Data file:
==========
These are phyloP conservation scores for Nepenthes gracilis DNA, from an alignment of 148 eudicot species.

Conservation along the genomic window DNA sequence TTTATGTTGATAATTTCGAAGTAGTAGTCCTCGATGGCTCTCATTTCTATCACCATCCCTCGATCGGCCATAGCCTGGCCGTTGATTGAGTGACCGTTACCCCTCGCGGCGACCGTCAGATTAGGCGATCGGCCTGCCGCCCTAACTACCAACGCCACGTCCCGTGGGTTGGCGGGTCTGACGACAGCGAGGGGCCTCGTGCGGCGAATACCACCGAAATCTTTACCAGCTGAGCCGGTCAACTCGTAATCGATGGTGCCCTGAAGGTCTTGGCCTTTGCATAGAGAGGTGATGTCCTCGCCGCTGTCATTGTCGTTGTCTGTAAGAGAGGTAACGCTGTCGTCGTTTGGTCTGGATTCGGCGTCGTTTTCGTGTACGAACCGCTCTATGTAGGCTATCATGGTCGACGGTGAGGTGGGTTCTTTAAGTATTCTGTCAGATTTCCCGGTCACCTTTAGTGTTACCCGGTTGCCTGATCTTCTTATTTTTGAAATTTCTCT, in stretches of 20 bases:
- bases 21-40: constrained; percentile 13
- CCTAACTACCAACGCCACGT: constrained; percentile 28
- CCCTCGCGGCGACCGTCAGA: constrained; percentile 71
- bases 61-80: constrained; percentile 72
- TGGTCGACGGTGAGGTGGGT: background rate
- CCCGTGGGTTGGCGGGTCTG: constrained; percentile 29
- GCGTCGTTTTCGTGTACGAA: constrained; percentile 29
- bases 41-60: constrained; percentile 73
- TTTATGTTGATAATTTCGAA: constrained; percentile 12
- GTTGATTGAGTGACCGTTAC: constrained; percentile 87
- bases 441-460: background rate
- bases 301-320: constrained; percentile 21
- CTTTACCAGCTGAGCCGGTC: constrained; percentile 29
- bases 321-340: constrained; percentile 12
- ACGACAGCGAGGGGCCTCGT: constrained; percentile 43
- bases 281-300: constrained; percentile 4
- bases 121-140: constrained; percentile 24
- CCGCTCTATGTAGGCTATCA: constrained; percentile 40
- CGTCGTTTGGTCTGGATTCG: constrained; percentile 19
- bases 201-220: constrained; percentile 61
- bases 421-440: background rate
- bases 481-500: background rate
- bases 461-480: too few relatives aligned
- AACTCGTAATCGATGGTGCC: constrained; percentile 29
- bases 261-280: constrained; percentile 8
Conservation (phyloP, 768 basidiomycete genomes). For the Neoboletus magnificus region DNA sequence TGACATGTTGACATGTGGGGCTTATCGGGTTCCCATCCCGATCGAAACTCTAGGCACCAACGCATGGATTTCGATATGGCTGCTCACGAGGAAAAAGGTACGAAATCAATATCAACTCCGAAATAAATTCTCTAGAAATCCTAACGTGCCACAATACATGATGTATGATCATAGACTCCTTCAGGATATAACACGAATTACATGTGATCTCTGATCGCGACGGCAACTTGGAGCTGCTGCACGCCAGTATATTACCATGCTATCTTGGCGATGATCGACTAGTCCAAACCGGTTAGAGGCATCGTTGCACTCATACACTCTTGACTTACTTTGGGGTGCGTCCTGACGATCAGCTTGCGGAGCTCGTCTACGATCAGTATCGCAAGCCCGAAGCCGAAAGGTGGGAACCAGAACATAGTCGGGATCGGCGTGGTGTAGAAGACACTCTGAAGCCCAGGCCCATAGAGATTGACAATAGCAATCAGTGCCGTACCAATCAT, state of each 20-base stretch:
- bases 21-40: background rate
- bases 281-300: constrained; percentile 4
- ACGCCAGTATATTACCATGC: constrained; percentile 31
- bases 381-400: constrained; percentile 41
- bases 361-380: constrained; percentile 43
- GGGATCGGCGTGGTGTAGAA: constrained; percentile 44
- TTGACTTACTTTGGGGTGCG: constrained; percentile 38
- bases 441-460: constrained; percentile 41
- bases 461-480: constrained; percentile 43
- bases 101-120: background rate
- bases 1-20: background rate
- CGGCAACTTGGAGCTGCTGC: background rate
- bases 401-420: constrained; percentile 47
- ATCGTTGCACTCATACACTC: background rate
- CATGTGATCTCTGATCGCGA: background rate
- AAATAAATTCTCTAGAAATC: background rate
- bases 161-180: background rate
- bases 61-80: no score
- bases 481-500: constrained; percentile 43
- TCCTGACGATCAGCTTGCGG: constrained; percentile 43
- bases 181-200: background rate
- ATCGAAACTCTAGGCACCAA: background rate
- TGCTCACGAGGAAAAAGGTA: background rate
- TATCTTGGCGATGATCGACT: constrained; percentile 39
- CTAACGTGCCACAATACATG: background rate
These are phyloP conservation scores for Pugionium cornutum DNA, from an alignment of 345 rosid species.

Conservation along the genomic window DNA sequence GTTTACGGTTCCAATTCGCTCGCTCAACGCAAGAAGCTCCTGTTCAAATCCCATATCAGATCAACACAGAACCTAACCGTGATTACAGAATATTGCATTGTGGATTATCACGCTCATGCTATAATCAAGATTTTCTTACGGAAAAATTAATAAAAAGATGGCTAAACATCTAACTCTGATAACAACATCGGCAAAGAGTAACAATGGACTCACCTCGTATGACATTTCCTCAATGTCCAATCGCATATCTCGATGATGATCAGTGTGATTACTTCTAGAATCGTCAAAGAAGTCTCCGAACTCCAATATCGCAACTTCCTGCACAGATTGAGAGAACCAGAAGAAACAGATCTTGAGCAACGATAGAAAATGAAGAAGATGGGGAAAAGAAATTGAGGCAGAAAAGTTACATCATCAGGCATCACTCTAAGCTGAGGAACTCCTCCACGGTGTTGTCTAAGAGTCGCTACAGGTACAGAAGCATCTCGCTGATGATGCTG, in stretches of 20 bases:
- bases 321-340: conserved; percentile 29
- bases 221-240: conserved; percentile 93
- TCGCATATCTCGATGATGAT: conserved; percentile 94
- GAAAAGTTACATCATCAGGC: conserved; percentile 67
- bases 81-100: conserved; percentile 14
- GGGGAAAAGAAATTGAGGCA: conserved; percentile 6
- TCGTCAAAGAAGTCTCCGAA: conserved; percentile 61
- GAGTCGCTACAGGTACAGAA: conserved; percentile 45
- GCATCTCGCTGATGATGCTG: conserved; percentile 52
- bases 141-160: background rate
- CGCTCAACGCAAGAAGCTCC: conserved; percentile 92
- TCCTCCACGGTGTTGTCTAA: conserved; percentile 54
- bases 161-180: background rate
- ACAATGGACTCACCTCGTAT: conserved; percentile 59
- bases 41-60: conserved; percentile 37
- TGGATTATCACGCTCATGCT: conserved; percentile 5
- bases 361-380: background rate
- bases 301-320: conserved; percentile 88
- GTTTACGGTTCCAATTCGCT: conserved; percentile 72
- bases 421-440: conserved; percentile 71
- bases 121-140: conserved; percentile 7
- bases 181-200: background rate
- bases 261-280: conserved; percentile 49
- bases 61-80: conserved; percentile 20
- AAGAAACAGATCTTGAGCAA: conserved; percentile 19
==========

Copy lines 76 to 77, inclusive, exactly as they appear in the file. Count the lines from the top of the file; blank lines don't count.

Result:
- bases 121-140: conserved; percentile 7
- bases 181-200: background rate